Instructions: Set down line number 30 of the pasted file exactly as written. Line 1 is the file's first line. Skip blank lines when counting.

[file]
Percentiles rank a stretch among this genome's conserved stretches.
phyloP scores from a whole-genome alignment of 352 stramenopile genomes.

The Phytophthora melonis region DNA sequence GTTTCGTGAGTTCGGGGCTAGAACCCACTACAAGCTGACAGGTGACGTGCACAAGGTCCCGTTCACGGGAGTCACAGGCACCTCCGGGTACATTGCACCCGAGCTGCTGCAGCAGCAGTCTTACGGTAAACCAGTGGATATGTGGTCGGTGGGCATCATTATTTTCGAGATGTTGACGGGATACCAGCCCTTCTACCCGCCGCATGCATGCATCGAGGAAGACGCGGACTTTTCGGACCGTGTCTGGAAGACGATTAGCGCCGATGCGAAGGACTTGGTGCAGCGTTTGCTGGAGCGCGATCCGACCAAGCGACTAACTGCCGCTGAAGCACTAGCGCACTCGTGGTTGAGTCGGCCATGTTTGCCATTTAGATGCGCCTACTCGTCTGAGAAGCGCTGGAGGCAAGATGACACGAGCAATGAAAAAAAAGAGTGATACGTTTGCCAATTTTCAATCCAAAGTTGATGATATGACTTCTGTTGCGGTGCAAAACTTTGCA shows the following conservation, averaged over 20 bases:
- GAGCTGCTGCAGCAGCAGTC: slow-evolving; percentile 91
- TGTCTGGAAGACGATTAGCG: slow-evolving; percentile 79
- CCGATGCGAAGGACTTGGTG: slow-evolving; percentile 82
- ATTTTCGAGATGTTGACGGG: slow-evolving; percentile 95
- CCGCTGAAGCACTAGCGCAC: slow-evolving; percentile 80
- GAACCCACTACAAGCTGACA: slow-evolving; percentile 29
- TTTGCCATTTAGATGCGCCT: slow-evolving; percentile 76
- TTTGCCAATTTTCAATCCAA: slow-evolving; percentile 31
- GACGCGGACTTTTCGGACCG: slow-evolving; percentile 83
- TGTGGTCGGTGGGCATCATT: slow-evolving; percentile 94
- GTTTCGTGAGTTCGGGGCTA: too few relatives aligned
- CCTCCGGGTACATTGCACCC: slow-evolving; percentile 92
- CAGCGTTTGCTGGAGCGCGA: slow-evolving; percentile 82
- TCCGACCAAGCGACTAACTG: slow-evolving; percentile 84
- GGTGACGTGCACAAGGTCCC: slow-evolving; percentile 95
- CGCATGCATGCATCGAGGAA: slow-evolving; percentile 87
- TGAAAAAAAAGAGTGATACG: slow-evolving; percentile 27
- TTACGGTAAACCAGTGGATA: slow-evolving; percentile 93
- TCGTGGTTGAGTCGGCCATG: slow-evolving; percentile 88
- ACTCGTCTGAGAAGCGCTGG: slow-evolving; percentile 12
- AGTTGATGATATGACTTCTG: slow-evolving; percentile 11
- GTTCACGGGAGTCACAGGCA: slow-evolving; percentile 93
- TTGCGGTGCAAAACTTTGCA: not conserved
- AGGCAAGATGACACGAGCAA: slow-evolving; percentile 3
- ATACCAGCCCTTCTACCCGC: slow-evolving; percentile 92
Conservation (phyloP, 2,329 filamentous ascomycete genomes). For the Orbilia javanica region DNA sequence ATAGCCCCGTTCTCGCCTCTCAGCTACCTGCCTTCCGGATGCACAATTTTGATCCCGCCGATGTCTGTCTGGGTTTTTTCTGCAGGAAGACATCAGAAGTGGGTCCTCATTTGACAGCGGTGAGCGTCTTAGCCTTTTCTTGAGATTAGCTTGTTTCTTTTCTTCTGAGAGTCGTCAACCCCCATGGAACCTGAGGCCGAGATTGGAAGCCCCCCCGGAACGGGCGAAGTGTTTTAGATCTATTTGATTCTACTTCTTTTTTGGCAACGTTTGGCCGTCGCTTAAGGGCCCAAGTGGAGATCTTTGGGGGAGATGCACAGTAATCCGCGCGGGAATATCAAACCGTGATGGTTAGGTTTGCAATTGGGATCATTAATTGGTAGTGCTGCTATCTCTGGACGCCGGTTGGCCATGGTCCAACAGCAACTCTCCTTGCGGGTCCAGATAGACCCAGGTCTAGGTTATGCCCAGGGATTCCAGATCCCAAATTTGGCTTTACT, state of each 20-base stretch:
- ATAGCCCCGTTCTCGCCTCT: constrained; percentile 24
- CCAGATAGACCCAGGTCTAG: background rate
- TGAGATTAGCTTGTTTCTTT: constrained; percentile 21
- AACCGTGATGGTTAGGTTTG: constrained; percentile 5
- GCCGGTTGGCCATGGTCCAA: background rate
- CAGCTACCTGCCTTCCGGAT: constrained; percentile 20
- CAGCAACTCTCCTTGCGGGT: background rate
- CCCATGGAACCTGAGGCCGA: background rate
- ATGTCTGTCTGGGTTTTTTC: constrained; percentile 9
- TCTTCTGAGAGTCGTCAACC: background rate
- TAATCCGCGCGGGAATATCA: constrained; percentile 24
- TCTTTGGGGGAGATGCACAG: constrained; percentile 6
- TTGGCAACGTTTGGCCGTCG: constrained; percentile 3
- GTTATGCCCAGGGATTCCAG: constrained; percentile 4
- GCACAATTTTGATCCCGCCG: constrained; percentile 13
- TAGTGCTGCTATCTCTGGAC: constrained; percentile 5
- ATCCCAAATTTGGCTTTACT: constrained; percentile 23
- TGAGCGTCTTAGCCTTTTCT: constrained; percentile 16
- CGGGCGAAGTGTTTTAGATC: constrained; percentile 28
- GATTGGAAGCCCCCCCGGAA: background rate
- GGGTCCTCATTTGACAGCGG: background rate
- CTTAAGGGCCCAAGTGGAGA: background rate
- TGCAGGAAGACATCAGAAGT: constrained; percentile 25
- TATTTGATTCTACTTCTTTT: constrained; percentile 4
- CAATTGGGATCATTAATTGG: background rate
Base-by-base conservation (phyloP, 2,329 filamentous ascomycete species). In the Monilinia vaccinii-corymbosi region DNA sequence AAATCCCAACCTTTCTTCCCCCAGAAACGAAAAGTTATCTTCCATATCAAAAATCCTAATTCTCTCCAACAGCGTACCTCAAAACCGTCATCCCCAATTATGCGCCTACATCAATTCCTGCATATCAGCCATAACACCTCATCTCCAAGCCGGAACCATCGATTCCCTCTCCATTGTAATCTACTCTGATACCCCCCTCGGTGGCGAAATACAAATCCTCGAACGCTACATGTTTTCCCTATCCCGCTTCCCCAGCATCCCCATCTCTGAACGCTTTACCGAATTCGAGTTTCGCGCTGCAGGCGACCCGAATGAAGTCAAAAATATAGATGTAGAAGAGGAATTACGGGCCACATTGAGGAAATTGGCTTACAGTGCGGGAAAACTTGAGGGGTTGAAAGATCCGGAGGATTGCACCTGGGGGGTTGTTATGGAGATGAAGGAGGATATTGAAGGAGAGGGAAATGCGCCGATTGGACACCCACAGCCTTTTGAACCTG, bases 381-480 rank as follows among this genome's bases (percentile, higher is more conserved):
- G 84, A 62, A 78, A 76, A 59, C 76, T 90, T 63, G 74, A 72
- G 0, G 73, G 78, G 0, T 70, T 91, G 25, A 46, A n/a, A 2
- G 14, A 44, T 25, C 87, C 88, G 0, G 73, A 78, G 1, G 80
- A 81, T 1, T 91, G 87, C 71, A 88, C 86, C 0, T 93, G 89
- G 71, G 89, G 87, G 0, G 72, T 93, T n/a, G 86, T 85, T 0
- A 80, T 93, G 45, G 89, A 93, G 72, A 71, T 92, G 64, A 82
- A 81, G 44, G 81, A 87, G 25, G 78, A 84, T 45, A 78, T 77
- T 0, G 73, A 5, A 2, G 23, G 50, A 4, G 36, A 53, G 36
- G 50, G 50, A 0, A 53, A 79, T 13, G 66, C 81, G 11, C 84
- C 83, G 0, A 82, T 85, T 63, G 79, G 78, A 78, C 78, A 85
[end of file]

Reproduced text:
- ATAGCCCCGTTCTCGCCTCT: constrained; percentile 24